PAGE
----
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Homework Help: Electro Box

  1. Jan 8, 2008 #1
    [SOLVED] Electro Box

    1. The problem statement, all variables and given/known data:
    A cubic box of side a = .290 m is placed so that its edges are parallel to the coordinate axes. There is NO net electric charge inside the box, but the space in and around the box is filled with a nonuniform electric field of the following form: E(x,y,z) = Kz j +Ky k, where K=4.10 N/(C*m) is a constant.

    2. Relevant equations:
    [tex]\oint[/tex][tex]E[/tex][tex]\bullet[/tex][tex]dA[/tex] = Q/E_naught

    3. The attempt at a solution
    I'm just inquiring as to where to begin this problem. I've only taken through a high school equivalent of first semester calculus, so I have no idea how this equation works. If anyone could point me in the right direction, I'd be very greatful!
  2. jcsd
  3. Jan 8, 2008 #2
    You...didn't ask a question? I'm assuming it's to find flux since that's the equation you gave

    You're given a vector field in the form of E=K*zj+K*yk, j and k are the y and z unit vectors, respectively, and K. This is just given for the problem, it has no other fundamental significance. It's a simple vector field, so if you're unfamiliar, google or wiki them and try to figure out what this one looks like

    The equation you have is Gauss' Law, that integral on the left that may look funky to you is a surface integral, the loop in the middle represents that it's a closed surface(which a cube is!)


    That first line of math stuff is just what you've typed there, note, the derivation and understanding are useful(why flux through a closed surface is what it is)

    EDIT: This is a little weird without knowing the question >_> I guess it's show that with that electric field the charge inside the box is 0? It would be weird to say "here's a non-uniform electric field" and "there's no charge inside the box" and then have one of the fundamental laws of nature point out there must be a charge inside the box. So I guess you'll do that work and find Q=0 despite E=/=0. I think. Been a while >_>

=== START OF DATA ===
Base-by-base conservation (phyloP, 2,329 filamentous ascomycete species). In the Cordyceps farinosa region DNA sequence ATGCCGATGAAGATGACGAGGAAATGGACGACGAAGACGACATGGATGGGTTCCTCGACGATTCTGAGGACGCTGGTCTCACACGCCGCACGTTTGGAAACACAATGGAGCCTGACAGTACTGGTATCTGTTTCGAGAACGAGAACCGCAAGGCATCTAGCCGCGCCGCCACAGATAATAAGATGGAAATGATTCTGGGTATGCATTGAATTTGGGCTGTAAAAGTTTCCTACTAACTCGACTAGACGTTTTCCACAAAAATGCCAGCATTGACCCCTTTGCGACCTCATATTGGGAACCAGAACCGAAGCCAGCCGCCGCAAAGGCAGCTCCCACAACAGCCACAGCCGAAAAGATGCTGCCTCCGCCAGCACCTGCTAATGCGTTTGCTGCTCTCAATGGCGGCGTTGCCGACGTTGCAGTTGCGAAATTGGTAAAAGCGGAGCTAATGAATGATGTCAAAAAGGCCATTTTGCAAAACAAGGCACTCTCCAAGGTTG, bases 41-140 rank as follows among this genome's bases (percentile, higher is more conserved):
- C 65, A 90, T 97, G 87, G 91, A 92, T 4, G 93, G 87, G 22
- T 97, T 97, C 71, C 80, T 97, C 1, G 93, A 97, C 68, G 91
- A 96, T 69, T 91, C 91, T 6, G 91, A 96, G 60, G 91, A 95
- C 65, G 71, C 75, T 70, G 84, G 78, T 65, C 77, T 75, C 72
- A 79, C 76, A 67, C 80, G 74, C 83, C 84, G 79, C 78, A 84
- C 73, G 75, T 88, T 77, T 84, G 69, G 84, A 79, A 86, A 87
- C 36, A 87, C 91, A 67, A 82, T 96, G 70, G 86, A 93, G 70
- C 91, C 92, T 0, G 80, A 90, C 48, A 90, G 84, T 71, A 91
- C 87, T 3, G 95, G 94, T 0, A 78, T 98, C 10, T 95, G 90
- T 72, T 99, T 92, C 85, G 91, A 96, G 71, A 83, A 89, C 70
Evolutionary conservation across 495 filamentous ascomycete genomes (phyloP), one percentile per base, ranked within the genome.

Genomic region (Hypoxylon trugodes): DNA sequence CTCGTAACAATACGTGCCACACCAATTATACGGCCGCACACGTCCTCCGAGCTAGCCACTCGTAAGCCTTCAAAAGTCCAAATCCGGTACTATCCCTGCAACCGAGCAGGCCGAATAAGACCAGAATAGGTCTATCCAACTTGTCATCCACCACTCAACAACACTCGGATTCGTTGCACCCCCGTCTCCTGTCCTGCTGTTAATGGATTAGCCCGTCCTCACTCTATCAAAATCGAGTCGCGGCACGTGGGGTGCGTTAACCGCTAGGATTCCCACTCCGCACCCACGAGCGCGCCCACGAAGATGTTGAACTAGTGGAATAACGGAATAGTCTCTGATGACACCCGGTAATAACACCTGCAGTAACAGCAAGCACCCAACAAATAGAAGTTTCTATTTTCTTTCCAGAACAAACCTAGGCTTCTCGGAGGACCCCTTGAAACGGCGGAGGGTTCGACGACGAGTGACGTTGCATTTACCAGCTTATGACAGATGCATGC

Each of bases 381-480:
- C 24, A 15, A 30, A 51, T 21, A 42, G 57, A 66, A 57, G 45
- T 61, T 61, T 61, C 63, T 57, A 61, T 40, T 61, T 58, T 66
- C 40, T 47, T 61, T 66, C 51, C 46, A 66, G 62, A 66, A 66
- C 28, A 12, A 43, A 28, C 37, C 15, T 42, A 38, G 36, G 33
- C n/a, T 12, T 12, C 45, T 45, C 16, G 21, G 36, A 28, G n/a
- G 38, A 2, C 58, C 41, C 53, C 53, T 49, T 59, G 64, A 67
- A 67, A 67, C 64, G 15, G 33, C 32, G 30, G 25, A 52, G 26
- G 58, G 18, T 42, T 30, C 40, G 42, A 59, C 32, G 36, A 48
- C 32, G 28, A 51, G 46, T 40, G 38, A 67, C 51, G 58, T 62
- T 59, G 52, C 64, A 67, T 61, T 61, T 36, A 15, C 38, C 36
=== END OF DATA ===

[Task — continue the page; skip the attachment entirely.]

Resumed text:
that'll give you some help on solving it, note that you'll have six integrals for the six sides, and the integral of 1*dA over a side will be just the area of the side. I don't think it'll come up but that maybe illustrates what is meant by dA, it's the infinitismal area "vector", which, btw, points out of the surface. So the top side's dA is in the positive z direction, the bottom side's is in the negative
    Last edited: Jan 8, 2008
  4. Jan 8, 2008 #3
    Oh man, sorry my bad about not posting the question. Our capa problems are created...oddly. I thought I grabbed it, but I suppose not >_< The actual question it asks is:
    What is the electric flux through the top face of the box? (The top face of the box is the face where z = a. Remember that we define positive flux pointing out of the box.)

    Anyways, I'll look into the resources you provided. Thank you very much!
  5. Jan 8, 2008 #4
    Do you know the answer? The way I figure, and it's been a while since I've done these, since there's no net charge in the box, there's no net flux in or out of the BOX, but the individual faces are different.

    I believe you'd break down into the six integrals for each face, and each integral would represent the flux through that particular face? <--that's where I'm thinking I messed up if I did

    so you'd say da=da*z(oh hey I'm gonna use bolded x, y, z instead of i, j, k, I'm newschool like that)

    the dot product of E and da will then result in just the z component, ky(giggle) left times da. For the top surface da is dxdy and it's now a double integral, the dx part just gives you a, and the dy part, since we have y in the integrand, leads to a net result of a^3*k/2

    Lemme know if that's clearly way too much math for it to be right(it's an easy double integral but if you've never had one I probably did something wrong)or if you know the answer is wrong, so I can delete this before exposing my mistakes! :)
  6. Jan 10, 2008 #5
    Sorry about not getting back to you sooner - our school's internet was down yesterday.

    Anyways, I don't know the answer, and as of right now, and I've no idea if that math is correct or not. I think my problem lies in not understanding line integrals very well, as we've only done basic intro calc stuff. Where might be a good place to look for figuring those out?
  7. Jan 10, 2008 #6
    I think the math is fine, I'm just not sure that it's actually the flux or anything meaningful that I found

    Also, it's a surface integral, not a line integral, but similar idea. If it's just physics 2 they usually give you absurdly simple ones since they're in general not necessarily very easy, and often hard. Things like where the surface integral just ends up being the surface area of like a sphere
  8. Jan 14, 2008 #7
    Ahhhhhhh, ok. That makes sense. It seemed really strange that they would give us math like that. Thanks for your insights!
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